Acorn Winery is a labor of love for owners Betsy and Bill Nachbaur. They’ve been farming their property, Alegría Vineyards, sustainably since 1990. On their 32 acres in Russian River Valley, they grow 60 grape varieties. From that they bottle approximately 3,000 cases of wine each year; every one of them field blends. Their commitment to environmentally sound practices even includes doing away with foil capsules on the bottle. I’ve been a fan of what they do for years now and try to visit them whenever I can. I was out in Sonoma County recently and I spent some time with them, chatting and of course tasting through their latest releases. Head over to The Daily Meal to read the rest.
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Gianpaolo Manzone represents the sixth generation of his family involved in the wine business in one aspect or another. His family has two plots of land that add up to 24 acres under vine. In addition to being the winemaker, Gianpaolo is also the vineyard manager for this property which sits is in two different town’s right in the midst of the Piedmont Region. I recently had dinner with Gianpaolo at Ristorante Morini in New York. The evening was fascinating for a multitude of reasons, but two in particular stood out for me. He was remarkably passionate about what he does; that love and intensity for his vocation comes rushing out of him in loud and descriptive bursts. Here’s a man who not only loves tending his vines and crafting wine, he loves sharing it with people and explaining what he does. The other captivating item was how differently he treats each wine he makes. An example would be the grape Nebbiolo. He uses it to make both a varietal wine and several Barolos. However, he has different production and barrel regimens for each. By treating each one differently he’s allowing the grapes in question to shine more prominently than they might otherwise. Over the course of the night we tasted nine wines including a couple of slightly older Barolos which helped form a mini-vertical. Read the rest of the story over at The Daily Meal
Holiday weekends, parties and festive gatherings of every shape and size always get my mind thinking about what kind of wine to serve. These events offer a particular challenge. What will make the casual drinker happy and still keep the wine lovers interested? And certainly it wouldn't hurt if it’s a wine that pairs well with a broad array of foods. Of course one answer would be to serve multiple wines but that has various complicating factors. So when possible I strive to find one main wine to serve at large gatherings. Here’s a look at what I plan to pour this upcoming Labor Day. The Frisk 2012 Prickly Rosso was produced from fruit sourced in the Victoria region of Australia. This offering blends together Merlot (51%) and Docletto (49%). Fermentation took place in stainless steel with a selection of yeasts. This wine features a bit of fizz brought on by the yeast. It has a suggested retail price of $11.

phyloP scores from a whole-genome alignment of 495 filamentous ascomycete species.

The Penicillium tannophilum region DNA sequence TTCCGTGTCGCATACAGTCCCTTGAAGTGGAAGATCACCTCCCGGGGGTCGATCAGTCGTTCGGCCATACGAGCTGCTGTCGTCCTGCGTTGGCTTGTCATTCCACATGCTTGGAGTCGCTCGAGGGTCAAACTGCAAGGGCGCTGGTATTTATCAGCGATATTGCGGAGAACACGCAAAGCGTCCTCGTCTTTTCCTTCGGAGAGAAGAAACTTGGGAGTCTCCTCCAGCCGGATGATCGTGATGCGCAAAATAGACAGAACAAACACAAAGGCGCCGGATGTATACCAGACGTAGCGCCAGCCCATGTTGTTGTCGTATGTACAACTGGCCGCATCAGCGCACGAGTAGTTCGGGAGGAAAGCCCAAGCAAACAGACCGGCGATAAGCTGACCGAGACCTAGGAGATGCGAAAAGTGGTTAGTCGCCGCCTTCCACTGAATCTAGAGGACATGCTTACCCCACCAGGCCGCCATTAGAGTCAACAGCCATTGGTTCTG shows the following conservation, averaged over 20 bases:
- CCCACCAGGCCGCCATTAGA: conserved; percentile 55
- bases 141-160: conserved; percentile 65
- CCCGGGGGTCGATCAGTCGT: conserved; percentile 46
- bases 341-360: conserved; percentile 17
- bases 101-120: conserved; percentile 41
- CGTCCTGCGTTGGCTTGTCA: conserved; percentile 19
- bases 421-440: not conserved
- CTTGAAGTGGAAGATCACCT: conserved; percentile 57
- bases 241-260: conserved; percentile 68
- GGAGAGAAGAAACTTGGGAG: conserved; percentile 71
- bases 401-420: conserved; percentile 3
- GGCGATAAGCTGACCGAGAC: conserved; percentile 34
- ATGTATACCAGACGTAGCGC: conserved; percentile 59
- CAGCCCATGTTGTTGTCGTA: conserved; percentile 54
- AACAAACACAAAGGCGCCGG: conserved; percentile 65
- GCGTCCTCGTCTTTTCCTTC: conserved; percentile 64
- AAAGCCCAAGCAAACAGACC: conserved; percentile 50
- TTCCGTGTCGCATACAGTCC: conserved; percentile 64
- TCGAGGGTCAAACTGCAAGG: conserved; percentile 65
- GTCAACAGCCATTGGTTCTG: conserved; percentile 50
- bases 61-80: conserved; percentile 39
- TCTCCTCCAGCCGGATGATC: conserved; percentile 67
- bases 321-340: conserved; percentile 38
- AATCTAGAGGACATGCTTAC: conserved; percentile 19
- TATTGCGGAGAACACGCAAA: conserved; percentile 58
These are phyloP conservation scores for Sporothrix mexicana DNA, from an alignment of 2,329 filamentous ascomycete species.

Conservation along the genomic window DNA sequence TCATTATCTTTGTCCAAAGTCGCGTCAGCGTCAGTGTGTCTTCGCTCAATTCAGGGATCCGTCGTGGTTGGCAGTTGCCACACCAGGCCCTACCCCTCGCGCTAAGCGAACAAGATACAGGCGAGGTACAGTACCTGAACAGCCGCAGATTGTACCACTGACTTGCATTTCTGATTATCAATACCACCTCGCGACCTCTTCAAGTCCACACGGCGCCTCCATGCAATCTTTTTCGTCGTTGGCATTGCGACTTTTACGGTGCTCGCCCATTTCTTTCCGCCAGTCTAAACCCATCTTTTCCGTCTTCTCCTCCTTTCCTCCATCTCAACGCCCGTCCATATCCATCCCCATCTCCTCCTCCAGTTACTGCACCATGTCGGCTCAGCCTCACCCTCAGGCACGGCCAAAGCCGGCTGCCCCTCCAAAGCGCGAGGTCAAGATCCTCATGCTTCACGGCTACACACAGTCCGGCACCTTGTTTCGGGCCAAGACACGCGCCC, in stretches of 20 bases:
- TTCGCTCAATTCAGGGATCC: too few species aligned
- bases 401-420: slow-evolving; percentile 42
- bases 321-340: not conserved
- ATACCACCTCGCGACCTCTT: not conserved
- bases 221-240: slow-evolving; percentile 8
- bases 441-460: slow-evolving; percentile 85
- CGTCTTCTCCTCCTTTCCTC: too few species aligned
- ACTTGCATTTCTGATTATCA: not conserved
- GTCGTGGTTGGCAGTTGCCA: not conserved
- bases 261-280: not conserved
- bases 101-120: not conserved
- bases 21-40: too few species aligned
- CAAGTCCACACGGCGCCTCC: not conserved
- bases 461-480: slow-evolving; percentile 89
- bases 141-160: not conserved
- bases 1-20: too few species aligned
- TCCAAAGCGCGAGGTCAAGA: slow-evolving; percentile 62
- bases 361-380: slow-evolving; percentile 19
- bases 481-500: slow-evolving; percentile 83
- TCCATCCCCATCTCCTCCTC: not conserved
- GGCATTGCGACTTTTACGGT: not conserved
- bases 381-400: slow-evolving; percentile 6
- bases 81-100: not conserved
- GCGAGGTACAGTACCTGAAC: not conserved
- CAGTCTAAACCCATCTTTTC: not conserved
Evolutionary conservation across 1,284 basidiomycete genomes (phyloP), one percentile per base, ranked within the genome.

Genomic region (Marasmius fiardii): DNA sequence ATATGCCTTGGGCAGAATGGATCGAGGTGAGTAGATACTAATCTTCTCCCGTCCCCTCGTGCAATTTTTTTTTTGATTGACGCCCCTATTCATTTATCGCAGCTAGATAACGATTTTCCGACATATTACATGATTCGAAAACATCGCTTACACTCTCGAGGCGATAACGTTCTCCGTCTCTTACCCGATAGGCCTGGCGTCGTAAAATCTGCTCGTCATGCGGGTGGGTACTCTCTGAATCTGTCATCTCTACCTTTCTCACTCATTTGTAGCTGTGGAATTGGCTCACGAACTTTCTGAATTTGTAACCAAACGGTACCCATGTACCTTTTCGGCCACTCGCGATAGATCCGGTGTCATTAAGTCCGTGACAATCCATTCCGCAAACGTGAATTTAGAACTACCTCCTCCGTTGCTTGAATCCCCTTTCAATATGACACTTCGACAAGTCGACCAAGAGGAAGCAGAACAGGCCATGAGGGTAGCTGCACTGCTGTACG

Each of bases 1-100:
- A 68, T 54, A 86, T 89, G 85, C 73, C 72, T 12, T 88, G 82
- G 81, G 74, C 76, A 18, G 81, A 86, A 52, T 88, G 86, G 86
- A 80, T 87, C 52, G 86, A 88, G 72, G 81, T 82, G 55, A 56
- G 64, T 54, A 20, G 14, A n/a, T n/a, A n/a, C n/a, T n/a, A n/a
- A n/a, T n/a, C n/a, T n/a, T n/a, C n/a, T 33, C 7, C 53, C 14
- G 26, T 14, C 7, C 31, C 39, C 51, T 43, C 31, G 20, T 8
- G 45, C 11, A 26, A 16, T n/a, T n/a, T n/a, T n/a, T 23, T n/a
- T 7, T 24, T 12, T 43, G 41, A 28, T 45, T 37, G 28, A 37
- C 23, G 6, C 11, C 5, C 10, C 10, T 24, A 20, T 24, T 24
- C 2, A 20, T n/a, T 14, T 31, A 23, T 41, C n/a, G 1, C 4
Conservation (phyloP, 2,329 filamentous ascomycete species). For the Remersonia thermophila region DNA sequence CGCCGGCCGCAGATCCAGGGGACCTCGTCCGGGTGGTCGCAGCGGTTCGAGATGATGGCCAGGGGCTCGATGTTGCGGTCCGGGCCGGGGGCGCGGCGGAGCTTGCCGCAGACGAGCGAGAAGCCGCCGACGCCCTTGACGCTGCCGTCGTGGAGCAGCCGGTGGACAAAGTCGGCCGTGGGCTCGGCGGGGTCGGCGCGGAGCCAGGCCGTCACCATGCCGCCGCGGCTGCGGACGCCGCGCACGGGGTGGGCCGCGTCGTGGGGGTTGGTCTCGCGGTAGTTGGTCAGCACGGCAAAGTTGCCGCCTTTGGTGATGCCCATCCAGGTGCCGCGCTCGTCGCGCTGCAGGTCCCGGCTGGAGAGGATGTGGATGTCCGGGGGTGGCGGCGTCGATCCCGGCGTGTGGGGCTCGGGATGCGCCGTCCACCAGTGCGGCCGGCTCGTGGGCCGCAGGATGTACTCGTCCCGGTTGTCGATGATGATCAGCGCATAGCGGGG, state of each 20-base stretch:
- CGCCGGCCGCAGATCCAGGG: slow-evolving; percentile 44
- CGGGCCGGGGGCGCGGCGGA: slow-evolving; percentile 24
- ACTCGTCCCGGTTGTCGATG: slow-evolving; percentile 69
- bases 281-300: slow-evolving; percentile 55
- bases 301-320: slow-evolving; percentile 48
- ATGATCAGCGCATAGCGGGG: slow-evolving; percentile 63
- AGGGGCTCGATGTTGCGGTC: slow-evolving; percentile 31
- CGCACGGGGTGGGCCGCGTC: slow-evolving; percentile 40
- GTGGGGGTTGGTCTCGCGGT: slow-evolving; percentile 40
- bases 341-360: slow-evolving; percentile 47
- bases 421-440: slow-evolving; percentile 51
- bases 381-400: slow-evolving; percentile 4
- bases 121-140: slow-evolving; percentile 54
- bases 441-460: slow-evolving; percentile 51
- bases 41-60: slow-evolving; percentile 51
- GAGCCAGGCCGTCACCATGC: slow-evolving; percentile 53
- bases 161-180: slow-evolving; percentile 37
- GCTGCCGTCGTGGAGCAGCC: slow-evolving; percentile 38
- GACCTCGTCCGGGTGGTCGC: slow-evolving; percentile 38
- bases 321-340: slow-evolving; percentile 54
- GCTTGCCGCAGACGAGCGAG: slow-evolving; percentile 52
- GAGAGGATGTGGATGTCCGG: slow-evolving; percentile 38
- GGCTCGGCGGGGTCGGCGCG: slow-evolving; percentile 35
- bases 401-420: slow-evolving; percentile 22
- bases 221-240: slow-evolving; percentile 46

This wine leads with a boisterous nose that’s loaded with red plum and blueberry aromas. The palate is refreshing and filled with sumptuous red and black fruits. These flavors are lively and juicy. They’re joined by a host of spices and as mentioned a bit of fizz. The finish shows off sour fruit flavors that lean towards darker plum and black cherry. Zippy acidity keeps things in check here.
This wine works best with a nice solid chill on it. The alcohol content is fairly low and it goes down easy with all kinds of food. In addition to being delicious and versatile Frisk Prickly Rosso is a fun wine that will delight crowds. At $11 or less it’s hard to resist; drink it up this Labor Day Weekend!
The wines of Italy are fascinating for many reasons. One of those is the sheer breadth and variety emanating from there. There are tons of varietals made in a host of styles. Sangiovese based wines such as Chianti and Brunello get a lot of attention as does the Nebbiolo based Barolo. However some great pleasures can be had from other grapes that don’t get as much play. One of those is Dolectto. I’ll look at a fine example of one today. The Paolo Manzone 2010 Dolcetto D’Alba “Magna” DOC was produced using fruit sourced from vines that have roughly 25 years of age on them. The vineyards chosen sit roughly 375 meters above sea level in Piedmont. After gentle pressing the wine was fermented in temperature controlled stainless steel tanks. 1,250 cases of this offering were produced and it has a suggested retail price of $17.99.
Plum, violet and vanilla bean aromas fill the nose of this 2010 Dolcetto. Blueberry, black plum, cherry and white pepper characteristics are all present in droves throughout the palate. Hints of sour cherry, black pepper, nutmeg and a wisp of anise emerge on the finish which has good length. This wine has firm, racy acidity and lovely structure. Well made Dolcetto is primed to pair with a wide array of food from roasted meats to pungent cheeses and dishes drenched in red sauce. The 2010 Paolo Manzone is quite definitely a very good example of Dolcetto d’Alba. For around the same price you can find a decent Chianti, you can get this terrific Dolcetto, give it a shot.